Classification of estrogenic compounds by coupling high content analysis and machine learning algorithms.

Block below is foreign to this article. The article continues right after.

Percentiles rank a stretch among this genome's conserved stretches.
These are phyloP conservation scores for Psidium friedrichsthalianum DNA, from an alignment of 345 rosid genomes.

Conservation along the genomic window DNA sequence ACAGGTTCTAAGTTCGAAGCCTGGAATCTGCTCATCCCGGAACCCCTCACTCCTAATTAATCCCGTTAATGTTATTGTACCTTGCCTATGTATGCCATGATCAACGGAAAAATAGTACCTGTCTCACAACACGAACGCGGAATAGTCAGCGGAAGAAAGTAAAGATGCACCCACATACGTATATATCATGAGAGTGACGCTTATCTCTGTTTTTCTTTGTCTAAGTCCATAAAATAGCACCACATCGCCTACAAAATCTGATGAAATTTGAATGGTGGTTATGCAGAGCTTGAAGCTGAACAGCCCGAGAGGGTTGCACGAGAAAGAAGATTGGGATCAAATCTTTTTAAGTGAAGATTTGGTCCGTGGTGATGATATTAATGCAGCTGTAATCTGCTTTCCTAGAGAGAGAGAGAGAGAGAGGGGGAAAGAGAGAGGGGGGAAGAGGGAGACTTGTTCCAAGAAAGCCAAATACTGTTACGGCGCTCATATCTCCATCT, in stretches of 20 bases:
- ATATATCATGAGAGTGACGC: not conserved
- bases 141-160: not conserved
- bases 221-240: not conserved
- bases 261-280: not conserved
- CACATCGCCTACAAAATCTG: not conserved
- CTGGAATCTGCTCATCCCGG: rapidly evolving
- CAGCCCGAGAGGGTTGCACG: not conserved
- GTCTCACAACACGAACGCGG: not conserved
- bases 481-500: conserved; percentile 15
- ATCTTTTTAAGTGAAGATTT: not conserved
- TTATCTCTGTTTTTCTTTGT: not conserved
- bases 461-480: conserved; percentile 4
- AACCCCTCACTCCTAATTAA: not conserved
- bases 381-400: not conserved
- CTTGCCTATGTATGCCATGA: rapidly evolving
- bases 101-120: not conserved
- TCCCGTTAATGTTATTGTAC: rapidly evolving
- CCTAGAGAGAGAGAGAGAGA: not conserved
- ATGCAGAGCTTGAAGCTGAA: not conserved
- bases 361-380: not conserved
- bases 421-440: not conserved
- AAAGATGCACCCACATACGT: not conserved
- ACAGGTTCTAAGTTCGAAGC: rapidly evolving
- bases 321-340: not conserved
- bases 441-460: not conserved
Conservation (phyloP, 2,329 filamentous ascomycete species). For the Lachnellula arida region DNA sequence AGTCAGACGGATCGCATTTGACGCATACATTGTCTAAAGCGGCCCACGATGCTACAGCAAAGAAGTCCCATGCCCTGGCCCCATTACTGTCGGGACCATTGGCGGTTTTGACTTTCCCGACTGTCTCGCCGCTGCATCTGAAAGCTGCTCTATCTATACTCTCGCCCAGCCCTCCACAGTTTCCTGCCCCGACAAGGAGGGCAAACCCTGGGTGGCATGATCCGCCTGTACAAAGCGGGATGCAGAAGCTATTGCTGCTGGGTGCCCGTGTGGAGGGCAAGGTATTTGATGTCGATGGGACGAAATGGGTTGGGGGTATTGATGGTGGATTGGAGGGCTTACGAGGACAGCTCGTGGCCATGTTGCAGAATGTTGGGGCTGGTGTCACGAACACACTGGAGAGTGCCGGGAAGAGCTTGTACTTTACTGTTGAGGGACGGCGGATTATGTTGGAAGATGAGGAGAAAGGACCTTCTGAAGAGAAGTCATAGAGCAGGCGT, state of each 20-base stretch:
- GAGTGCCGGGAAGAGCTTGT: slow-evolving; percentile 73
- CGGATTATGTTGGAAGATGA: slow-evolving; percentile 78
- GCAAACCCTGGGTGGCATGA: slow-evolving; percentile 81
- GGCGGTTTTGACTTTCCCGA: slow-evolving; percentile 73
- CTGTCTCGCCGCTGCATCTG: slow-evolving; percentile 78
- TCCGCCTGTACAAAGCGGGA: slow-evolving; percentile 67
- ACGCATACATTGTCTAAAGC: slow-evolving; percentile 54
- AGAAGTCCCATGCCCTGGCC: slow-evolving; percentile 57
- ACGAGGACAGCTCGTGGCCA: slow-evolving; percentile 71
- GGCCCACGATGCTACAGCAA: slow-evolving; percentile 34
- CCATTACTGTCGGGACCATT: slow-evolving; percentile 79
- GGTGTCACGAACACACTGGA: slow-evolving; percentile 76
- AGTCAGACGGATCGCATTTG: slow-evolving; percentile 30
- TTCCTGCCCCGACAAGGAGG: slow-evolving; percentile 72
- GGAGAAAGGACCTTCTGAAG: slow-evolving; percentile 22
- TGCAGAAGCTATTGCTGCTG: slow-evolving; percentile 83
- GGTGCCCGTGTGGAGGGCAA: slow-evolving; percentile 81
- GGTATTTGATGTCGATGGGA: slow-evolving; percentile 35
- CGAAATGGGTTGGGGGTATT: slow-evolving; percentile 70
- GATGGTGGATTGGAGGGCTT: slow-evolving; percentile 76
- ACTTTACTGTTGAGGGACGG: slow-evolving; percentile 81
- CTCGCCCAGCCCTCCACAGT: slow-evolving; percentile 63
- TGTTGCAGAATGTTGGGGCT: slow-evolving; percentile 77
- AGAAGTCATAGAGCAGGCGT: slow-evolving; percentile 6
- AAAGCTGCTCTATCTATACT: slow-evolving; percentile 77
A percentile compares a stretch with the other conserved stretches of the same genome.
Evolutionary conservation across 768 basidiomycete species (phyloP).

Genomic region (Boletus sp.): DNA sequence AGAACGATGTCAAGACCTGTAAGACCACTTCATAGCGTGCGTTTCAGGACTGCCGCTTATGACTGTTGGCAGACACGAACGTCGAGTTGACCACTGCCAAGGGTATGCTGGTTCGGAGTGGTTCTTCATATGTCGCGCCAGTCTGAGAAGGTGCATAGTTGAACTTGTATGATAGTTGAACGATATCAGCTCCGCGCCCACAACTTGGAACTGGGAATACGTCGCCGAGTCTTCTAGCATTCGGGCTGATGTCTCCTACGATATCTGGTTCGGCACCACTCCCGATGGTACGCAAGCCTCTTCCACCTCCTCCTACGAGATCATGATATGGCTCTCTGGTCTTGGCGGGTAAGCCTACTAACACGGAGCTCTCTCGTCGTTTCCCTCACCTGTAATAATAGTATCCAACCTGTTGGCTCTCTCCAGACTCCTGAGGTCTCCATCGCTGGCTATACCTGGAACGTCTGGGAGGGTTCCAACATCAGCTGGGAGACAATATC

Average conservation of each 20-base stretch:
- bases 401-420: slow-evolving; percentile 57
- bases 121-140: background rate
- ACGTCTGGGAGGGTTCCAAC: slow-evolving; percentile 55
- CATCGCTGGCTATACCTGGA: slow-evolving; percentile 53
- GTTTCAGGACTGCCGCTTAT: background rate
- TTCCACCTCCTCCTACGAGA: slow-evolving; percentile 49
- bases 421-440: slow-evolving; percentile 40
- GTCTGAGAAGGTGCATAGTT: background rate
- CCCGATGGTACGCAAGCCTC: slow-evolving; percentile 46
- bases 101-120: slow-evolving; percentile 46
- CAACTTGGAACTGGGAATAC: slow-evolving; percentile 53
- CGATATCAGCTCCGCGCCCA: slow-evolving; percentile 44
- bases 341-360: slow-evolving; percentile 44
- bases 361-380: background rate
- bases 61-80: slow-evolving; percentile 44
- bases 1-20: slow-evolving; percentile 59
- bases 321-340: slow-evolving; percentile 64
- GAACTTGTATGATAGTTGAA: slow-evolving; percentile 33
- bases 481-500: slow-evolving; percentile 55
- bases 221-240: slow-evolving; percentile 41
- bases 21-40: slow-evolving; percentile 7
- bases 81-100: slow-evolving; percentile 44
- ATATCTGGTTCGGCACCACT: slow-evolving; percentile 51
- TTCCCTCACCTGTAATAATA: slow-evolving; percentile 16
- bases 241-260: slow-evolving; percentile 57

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Environmental toxicants affect human health in various ways. Of the thousands of chemicals present in the environment, those with adverse effects on the endocrine system are referred to as endocrine-disrupting chemicals (EDCs). Here, we focused on a subclass of EDCs that impacts the estrogen receptor (ER), a pivotal transcriptional regulator in health and disease. Estrogenic activity of compounds can be measured by many in vitro or cell-based high throughput assays that record various endpoints from large pools of cells, and increasingly at the single-cell level. To simultaneously capture multiple mechanistic ER endpoints in individual cells that are affected by EDCs, we previously developed a sensitive high throughput/high content imaging assay that is based upon a stable cell line harboring a visible multicopy ER responsive transcription unit and expressing a green fluorescent protein (GFP) fusion of ER. High content analysis generates voluminous multiplex data comprised of minable features that describe numerous mechanistic endpoints. In this study, we present a machine learning pipeline for rapid, accurate, and sensitive assessment of the endocrine-disrupting potential of benchmark chemicals based on data generated from high content analysis. The multidimensional imaging data was used to train a classification model to ultimately predict the impact of unknown compounds on the ER, either as agonists or antagonists. To this end, both linear logistic regression and nonlinear Random Forest classifiers were benchmarked and evaluated for predicting the estrogenic activity of unknown compounds. Furthermore, through feature selection, data visualization, and model discrimination, the most informative features were identified for the classification of ER agonists/antagonists. The results of this data-driven study showed that highly accurate and generalized classification models with a minimum number of features can be constructed without loss of generality, where these machine learning models serve as a means for rapid mechanistic/phenotypic evaluation of the estrogenic potential of many chemicals.